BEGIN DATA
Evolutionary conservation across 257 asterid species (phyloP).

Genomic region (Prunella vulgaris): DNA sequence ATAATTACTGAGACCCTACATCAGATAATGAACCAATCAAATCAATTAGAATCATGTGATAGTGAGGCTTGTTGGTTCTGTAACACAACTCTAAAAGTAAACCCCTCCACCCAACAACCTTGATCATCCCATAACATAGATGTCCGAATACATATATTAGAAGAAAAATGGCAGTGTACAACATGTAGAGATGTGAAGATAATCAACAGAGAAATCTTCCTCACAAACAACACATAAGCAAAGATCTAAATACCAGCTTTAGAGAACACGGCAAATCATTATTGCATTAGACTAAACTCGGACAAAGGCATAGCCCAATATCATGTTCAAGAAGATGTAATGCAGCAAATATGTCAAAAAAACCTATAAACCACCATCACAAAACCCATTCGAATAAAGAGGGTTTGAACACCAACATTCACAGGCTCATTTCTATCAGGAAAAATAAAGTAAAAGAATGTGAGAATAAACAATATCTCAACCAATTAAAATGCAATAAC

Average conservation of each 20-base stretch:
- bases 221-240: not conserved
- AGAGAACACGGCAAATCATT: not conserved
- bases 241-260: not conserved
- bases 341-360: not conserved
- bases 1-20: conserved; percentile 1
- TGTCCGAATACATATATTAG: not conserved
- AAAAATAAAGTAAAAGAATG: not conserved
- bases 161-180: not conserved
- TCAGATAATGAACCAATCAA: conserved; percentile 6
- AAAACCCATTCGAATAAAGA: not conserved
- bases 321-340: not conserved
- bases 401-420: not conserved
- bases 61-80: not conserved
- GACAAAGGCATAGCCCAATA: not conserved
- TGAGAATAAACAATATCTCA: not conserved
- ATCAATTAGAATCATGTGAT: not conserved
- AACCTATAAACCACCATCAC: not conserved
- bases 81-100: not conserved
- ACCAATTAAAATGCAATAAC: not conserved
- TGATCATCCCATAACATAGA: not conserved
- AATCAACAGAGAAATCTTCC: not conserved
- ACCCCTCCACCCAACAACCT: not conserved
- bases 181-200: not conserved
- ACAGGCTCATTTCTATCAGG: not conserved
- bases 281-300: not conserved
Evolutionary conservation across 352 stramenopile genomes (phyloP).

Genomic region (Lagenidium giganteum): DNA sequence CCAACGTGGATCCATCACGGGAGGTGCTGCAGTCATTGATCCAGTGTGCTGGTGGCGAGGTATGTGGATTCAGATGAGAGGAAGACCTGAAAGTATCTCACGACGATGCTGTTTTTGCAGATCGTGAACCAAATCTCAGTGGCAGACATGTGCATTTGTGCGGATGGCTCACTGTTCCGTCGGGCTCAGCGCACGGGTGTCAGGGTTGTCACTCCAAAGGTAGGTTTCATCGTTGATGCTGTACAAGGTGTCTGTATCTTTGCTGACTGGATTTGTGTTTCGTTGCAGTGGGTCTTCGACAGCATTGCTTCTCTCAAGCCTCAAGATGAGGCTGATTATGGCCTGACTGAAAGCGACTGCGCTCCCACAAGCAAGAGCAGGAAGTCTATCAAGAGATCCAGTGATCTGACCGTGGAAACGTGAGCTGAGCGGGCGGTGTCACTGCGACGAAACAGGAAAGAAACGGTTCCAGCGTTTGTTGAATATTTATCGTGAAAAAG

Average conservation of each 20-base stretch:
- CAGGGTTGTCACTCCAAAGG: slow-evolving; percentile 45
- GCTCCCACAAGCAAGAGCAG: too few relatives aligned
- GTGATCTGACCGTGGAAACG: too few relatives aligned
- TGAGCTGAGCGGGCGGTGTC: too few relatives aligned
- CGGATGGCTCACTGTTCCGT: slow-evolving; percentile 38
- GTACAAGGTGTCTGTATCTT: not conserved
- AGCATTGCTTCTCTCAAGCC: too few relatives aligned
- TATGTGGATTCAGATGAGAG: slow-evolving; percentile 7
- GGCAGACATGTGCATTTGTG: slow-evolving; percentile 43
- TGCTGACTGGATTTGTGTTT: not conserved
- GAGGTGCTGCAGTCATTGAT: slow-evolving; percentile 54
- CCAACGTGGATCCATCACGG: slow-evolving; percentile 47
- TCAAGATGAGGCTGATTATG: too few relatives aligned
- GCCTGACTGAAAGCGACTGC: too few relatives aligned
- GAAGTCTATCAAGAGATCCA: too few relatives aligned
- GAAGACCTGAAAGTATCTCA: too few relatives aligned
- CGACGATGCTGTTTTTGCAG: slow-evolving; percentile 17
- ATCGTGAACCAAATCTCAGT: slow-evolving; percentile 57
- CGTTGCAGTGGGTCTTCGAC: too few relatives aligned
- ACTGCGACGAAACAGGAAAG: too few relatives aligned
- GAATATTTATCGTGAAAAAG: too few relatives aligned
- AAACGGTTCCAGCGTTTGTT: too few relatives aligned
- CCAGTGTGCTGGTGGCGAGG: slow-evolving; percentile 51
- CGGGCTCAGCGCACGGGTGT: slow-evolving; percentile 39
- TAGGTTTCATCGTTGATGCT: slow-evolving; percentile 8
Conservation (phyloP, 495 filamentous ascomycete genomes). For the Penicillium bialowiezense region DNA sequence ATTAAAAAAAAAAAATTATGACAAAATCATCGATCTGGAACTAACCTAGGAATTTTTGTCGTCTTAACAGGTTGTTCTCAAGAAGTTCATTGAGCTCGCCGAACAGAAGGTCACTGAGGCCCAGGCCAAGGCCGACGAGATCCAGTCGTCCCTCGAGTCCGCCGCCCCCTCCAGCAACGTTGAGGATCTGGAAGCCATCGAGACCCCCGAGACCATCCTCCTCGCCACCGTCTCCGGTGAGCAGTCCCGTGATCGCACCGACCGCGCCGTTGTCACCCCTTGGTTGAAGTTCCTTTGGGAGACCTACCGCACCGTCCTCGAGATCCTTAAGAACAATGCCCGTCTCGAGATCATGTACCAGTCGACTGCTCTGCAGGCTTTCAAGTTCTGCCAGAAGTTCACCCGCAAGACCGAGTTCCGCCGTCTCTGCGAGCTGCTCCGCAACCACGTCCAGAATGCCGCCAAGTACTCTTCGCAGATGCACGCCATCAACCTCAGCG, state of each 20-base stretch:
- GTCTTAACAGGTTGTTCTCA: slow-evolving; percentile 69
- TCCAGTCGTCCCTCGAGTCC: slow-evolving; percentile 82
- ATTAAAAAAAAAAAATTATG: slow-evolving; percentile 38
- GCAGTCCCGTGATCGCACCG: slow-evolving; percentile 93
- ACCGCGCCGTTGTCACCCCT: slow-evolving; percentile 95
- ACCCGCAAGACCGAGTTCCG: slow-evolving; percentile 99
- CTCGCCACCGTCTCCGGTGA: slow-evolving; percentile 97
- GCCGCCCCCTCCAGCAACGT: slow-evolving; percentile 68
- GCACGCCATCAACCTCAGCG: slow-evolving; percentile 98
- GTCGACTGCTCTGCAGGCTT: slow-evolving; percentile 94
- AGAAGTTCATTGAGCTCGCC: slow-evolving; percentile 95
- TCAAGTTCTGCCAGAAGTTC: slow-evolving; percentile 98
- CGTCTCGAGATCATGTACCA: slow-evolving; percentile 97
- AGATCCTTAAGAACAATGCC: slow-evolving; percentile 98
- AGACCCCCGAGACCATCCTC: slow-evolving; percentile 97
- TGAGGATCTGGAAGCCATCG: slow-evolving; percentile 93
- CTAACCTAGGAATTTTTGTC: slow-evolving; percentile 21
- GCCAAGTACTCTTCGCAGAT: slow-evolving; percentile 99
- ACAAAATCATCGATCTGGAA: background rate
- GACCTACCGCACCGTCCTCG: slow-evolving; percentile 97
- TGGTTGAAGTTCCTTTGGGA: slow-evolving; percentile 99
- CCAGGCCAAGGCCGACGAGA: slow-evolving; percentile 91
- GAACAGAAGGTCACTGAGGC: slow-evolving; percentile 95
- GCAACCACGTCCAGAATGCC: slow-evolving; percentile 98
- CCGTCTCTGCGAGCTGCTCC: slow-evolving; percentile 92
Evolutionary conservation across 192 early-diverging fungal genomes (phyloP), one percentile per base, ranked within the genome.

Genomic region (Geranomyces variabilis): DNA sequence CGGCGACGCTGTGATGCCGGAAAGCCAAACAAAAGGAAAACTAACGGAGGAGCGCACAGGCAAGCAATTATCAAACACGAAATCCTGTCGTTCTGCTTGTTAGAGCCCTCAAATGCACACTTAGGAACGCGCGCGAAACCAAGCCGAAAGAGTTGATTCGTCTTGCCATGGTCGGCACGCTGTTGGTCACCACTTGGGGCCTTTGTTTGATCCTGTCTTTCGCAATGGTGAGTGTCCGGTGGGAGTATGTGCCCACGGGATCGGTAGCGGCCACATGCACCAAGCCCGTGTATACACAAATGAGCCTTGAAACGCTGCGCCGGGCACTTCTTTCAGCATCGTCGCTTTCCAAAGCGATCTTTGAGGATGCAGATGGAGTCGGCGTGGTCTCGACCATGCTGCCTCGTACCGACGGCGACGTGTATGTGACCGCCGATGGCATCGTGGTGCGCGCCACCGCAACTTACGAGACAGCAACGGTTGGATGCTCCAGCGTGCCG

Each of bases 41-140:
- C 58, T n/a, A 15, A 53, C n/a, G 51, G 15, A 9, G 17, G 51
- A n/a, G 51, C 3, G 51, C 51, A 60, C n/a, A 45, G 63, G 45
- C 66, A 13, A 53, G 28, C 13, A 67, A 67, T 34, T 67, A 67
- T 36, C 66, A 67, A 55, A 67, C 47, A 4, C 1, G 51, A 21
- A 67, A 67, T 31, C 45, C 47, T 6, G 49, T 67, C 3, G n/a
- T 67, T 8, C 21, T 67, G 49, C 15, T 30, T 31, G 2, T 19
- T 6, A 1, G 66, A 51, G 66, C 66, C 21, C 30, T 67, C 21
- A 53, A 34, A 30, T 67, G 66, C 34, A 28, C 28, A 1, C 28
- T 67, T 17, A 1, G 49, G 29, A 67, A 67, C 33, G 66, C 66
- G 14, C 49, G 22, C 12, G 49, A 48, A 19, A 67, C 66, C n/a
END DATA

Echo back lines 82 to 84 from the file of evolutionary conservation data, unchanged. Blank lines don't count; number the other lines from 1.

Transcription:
- CCGTCTCTGCGAGCTGCTCC: slow-evolving; percentile 92
Evolutionary conservation across 192 early-diverging fungal genomes (phyloP), one percentile per base, ranked within the genome.

Genomic region (Geranomyces variabilis): DNA sequence CGGCGACGCTGTGATGCCGGAAAGCCAAACAAAAGGAAAACTAACGGAGGAGCGCACAGGCAAGCAATTATCAAACACGAAATCCTGTCGTTCTGCTTGTTAGAGCCCTCAAATGCACACTTAGGAACGCGCGCGAAACCAAGCCGAAAGAGTTGATTCGTCTTGCCATGGTCGGCACGCTGTTGGTCACCACTTGGGGCCTTTGTTTGATCCTGTCTTTCGCAATGGTGAGTGTCCGGTGGGAGTATGTGCCCACGGGATCGGTAGCGGCCACATGCACCAAGCCCGTGTATACACAAATGAGCCTTGAAACGCTGCGCCGGGCACTTCTTTCAGCATCGTCGCTTTCCAAAGCGATCTTTGAGGATGCAGATGGAGTCGGCGTGGTCTCGACCATGCTGCCTCGTACCGACGGCGACGTGTATGTGACCGCCGATGGCATCGTGGTGCGCGCCACCGCAACTTACGAGACAGCAACGGTTGGATGCTCCAGCGTGCCG